Thursday, October 24, 2019

1889 Institute: Reforms needed to tame overreaching state courts


Reforms Needed to Tame Oklahoma’s Overreaching Courts
12 actions the Oklahoma Legislature take immediately

OKLAHOMA CITY, OK (October 23, 2019) – A new 1889 Institute publication, “Taming Judicial Overreach: 12 Actions the Legislature Can Take Immediately” fulfills a promise from Ben Lepak, 1889 Institute’s Legal Fellow, to publish a list of statutory court reform recommendations. That promise was made in a previous report, “Legislators in Black Robes: Unelected Lawmaking by the Oklahoma Supreme Court,” a study that showed how the court often acts as an unelected legislature.

Although four specific recommendations were included in the previous paper, with one that would require amending the constitution, other statutory reforms are possible. These are explained in detail in the new paper; these reforms include:

  1. Eliminate the Judicial Nominating Commission’s (JNC) role in filling vacancies for all courts below the Supreme Court.
  2. Remove the Oklahoma Bar Association (OBA) from the process of selecting JNC members.
  3. Re-organize the Court of Civil Appeals to create a true intermediate appellate court.
  4. Make the JNC subject to the Open Meetings Act.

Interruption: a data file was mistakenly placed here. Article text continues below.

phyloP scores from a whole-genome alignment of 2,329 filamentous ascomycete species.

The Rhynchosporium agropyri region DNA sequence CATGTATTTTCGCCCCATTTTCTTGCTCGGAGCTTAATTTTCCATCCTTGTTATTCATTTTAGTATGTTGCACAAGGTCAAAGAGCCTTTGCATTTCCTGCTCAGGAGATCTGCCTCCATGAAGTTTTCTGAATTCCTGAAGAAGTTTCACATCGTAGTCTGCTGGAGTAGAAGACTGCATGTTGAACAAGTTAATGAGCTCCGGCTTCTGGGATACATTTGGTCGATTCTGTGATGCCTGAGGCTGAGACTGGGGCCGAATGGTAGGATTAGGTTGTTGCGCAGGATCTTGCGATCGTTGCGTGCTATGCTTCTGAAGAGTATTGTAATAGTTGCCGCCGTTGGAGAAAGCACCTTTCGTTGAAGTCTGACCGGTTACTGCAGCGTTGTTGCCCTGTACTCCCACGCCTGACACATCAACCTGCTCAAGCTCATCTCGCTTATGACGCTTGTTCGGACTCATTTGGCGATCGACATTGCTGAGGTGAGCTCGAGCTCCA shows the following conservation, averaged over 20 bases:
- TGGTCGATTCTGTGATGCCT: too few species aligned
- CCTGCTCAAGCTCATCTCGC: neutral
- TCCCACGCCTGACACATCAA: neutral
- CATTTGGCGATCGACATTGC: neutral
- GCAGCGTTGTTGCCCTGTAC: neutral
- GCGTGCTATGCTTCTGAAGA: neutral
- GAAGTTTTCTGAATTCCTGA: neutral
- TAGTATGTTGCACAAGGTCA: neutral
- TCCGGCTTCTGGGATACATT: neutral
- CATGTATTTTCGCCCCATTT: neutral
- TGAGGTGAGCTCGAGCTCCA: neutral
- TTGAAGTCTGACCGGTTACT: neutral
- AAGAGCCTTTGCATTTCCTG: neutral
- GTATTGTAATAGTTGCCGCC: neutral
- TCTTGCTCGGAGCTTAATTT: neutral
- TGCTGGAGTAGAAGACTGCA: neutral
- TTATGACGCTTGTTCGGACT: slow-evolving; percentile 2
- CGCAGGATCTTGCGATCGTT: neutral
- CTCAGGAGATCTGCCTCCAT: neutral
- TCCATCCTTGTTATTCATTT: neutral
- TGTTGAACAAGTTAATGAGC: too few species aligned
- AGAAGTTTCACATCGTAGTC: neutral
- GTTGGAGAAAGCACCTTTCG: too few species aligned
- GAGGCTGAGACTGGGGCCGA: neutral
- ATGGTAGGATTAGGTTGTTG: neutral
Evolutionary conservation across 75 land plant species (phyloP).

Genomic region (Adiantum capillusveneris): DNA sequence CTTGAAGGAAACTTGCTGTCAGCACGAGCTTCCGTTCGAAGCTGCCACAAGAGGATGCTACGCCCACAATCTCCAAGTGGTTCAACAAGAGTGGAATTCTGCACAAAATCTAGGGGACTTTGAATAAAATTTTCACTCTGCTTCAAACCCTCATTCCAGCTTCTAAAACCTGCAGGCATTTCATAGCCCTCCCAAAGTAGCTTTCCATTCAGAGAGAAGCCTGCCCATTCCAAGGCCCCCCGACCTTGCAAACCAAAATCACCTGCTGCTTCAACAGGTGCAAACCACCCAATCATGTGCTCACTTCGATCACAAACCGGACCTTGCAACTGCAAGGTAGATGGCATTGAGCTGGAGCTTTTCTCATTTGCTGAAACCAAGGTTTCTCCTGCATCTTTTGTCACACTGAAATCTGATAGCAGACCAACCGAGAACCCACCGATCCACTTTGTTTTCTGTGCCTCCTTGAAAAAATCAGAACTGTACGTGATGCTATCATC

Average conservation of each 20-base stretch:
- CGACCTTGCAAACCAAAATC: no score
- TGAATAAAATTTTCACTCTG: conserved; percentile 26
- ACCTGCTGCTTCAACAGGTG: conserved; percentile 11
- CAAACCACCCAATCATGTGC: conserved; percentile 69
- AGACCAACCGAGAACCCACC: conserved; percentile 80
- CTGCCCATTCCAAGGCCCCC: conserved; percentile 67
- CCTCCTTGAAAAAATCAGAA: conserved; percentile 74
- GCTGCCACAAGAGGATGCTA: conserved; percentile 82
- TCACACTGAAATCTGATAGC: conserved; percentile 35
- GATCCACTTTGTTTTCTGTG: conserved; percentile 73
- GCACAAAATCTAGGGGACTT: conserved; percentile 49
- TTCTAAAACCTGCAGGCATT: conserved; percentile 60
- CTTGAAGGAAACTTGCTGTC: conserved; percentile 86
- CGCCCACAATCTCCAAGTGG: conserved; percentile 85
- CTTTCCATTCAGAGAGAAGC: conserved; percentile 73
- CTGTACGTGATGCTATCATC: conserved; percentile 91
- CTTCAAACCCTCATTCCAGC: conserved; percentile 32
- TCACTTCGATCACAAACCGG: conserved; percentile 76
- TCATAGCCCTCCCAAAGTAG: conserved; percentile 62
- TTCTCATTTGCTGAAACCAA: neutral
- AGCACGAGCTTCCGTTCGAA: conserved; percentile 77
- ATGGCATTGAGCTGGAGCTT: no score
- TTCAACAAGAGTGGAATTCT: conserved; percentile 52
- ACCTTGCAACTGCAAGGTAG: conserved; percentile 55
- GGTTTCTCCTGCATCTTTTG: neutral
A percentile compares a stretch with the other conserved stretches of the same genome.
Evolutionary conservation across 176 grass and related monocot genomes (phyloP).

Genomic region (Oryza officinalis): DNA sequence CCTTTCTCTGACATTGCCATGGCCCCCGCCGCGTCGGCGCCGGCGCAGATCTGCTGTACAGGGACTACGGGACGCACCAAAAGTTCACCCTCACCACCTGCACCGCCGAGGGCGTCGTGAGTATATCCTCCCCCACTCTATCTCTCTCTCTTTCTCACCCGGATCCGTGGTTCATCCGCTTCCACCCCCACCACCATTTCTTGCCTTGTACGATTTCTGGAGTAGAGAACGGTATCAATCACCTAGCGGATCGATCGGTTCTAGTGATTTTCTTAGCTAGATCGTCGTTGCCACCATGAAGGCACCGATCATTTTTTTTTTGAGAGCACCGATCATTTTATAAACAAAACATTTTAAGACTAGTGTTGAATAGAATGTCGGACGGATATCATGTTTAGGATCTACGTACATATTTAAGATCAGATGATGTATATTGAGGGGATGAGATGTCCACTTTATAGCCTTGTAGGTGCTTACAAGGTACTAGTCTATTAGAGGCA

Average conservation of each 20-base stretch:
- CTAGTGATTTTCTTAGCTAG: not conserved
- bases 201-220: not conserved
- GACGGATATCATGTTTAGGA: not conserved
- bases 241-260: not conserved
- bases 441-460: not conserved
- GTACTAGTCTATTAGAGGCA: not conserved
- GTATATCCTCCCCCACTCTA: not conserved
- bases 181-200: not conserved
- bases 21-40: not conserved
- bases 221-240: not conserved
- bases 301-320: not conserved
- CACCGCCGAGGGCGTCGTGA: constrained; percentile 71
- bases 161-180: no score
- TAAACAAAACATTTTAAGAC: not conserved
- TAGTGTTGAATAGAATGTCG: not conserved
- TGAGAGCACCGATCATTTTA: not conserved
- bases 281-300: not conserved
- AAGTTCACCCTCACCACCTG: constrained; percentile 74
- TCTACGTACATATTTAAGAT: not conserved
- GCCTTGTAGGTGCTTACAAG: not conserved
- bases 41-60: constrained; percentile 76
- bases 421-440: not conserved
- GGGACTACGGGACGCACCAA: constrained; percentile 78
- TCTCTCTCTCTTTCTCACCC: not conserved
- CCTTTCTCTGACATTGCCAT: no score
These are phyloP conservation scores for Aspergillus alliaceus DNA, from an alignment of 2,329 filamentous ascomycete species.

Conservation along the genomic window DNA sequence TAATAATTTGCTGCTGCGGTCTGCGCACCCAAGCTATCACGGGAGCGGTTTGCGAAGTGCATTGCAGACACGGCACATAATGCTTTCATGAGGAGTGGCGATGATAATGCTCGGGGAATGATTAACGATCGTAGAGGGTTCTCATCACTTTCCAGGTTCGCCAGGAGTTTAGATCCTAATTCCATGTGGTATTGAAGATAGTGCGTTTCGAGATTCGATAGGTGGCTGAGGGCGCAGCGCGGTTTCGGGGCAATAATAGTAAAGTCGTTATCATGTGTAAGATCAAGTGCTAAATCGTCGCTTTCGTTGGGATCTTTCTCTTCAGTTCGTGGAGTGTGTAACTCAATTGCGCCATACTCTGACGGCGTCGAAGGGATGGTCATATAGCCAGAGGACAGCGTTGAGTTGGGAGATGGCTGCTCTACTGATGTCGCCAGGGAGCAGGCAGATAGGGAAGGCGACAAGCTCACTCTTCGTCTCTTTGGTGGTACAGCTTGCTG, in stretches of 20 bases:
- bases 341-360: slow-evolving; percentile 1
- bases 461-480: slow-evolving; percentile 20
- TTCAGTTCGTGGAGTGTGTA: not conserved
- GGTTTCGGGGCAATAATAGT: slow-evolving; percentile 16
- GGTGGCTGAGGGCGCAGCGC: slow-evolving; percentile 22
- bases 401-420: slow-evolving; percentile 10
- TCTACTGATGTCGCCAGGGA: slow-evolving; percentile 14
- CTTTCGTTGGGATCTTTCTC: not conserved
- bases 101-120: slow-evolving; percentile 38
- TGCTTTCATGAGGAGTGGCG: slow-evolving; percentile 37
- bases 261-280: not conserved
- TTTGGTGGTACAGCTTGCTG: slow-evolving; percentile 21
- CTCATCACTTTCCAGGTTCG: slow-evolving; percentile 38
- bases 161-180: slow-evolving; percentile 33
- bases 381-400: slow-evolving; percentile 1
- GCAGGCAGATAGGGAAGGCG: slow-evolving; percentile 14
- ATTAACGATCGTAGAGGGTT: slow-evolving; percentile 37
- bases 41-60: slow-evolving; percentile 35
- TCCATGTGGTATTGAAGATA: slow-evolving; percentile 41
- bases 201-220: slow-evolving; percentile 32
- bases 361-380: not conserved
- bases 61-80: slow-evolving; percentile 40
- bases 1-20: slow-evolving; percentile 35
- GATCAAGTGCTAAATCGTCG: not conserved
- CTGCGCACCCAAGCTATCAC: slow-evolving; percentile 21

5. Ban lobbying of the Legislature by members of the Supreme Court and employees of the Administrative Office of the Courts.
  6. Limit Public Interest Standing.
  7. Establish rules for recusal of justices from cases, and prescribe procedures for appointing special (substitute) justices.
  8. Add “improperly exercising the powers of the legislative branch” as a ground for impeachment of a Supreme Court justice.
  9. Implement a term limit for Supreme Court justices.
  10. Require additional information to be reported by the judicial branch annually for purposes of oversight.
  11. Make the Supreme Court subject to the Open Records Act.
  12. Require the Supreme Court to Maintain a More Easily Accessible Docket.


In explaining his reason for proposing these reforms Ben Lepak said, “The Oklahoma Legislature need not sit idly as the Supreme Court whittles away at the Legislature’s legitimate constitutional authority, but can take immediate action without having to go to the voters to amend the constitution.” Lepak went on to say, “The Legislature, as the people’s legitimate representatives in government not only can take these actions, but owe it to their constituents to do so, and must if they are to uphold the Rule of Law.”

About the 1889 Institute
The 1889 Institute is an independent Oklahoma think tank committed to state policy fostering limited and responsible government, free enterprise and a robust civil society. The publication, “Taming Judicial Overreach: 12 Actions the Legislature Can Take Immediately” can be found on the nonprofit’s website at https://1889institute.org/govt-profiteering.

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